A couple of years ago, game designer Jonathan Tweet and illustrator Karen Lewis began raising funds for a children’s book called Grandmother Fish to teach the basic concepts of evolution to pre-schoolers.
Their latest project is a card game for the whole family that involves matching up animals based on their evolutionary relationships. It’s appropriately called “Clades“:
A clade is a complete branch of the evolutionary family tree. That means it’s an ancestral population and every population that descended from it, with no other populations included. Scientists used to classify animals according to their characteristics. Birds were in a separate class from reptiles. Now scientists classify animals according to their evolutionary descent, that is, what clades they are in. Birds, it turns out, are descended from prehistoric reptiles. Reptiles and birds together form a clade called Sauropsida (“lizard faces”).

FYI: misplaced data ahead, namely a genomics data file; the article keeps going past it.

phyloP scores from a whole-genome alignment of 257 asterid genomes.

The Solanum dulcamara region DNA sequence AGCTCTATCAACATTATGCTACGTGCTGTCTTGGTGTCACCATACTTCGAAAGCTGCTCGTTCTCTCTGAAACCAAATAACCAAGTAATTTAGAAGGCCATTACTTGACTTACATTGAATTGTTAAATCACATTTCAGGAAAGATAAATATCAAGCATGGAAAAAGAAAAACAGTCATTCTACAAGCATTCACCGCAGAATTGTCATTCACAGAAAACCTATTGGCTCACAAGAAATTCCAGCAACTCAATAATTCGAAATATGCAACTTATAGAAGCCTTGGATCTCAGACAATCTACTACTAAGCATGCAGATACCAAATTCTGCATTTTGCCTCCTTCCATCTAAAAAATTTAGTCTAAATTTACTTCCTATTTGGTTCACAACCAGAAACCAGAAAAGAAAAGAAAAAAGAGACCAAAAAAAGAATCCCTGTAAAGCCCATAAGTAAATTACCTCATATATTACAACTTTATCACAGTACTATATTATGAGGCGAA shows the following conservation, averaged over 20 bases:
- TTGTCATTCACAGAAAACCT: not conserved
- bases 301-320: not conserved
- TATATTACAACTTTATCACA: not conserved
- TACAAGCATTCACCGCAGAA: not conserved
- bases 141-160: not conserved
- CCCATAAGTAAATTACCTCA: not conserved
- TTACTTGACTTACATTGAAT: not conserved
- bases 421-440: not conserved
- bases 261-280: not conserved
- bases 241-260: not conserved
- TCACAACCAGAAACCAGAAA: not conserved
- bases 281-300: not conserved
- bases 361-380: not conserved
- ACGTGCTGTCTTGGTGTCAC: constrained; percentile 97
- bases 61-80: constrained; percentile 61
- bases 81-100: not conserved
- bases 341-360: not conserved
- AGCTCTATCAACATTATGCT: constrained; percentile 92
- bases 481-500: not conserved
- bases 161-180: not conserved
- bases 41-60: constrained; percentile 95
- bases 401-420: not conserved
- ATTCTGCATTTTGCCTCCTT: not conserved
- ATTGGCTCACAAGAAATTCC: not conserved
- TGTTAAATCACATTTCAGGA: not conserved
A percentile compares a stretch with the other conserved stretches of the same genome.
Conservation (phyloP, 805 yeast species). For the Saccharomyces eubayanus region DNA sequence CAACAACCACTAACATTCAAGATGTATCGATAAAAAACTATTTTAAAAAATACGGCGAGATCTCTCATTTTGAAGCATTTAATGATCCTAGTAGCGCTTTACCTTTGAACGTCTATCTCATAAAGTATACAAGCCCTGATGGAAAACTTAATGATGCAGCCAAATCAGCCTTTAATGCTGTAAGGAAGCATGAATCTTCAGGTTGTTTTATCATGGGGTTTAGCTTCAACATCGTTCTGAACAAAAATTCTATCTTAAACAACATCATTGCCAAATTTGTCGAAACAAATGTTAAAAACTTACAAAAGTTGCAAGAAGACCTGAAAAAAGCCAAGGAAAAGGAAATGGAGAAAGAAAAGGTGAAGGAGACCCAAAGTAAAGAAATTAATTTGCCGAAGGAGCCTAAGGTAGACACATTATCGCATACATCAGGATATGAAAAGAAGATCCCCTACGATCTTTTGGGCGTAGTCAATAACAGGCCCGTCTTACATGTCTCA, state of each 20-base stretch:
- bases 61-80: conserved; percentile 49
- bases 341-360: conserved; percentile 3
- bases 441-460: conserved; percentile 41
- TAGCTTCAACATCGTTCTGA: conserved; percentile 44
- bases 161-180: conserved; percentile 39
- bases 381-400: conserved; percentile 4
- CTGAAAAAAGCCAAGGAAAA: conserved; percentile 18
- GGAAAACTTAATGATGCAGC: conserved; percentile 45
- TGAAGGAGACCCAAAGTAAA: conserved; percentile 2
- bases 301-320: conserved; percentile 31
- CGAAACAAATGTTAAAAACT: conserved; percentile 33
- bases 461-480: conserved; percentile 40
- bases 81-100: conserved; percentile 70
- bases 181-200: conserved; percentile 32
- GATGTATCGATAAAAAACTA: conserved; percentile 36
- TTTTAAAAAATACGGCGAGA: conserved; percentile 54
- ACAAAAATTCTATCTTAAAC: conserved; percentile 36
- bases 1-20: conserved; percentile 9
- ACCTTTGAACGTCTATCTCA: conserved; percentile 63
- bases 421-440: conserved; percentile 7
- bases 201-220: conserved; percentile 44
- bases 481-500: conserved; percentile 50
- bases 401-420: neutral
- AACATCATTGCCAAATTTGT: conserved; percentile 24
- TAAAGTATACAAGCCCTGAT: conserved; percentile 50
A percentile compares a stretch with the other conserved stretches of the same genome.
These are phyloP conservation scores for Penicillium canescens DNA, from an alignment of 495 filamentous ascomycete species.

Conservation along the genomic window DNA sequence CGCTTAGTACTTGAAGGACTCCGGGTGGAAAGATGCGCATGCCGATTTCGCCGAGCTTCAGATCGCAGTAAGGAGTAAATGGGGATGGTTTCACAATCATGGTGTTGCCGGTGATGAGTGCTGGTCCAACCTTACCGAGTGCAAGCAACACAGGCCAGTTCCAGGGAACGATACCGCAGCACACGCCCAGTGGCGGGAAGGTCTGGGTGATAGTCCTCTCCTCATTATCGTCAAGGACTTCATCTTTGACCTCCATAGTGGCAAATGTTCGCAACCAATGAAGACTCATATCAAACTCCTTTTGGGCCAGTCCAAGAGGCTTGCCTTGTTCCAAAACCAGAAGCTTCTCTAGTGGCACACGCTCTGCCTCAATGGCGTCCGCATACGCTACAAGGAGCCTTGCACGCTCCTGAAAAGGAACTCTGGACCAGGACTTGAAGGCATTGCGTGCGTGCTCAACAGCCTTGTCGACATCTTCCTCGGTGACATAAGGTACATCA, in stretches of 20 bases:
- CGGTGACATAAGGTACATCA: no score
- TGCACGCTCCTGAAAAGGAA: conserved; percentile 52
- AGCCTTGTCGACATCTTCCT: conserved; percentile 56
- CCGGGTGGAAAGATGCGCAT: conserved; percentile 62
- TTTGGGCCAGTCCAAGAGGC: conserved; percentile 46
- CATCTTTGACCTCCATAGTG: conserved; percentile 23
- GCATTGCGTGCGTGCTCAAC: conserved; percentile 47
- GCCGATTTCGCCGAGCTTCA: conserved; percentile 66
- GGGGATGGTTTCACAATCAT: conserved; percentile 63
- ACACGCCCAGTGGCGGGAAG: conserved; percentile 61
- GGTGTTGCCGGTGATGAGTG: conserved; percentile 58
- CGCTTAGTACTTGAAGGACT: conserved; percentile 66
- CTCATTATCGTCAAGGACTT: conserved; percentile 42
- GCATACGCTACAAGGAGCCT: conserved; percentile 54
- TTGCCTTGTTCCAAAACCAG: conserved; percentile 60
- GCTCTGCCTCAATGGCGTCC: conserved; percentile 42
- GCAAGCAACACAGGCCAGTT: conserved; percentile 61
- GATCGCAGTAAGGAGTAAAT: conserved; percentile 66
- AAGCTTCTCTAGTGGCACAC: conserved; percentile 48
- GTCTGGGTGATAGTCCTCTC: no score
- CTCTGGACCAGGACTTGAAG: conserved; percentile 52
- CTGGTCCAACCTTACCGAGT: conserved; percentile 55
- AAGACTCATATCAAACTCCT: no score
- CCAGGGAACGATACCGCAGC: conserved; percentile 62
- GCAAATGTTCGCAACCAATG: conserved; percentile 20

Players try to spot matches of three cards among the cards that are face-up on the table. Each player also has a personal card that only they can use to make a match. You collect the cards that you match, and whoever has the most cards collected at the end of the game is the winner. You earn extra cards if your match is a “clade match”, such as all mammals, and bonus cards give you an extra boost as well.
As far as creators go, Tweet and Lewis are reliable, send out their product in time, and are the type of people you’ll be proud to support. They’re already on the verge of hitting their fundraising goal, but the stretch goals include some excellent perks (including a “Prehistoric” version of the same game).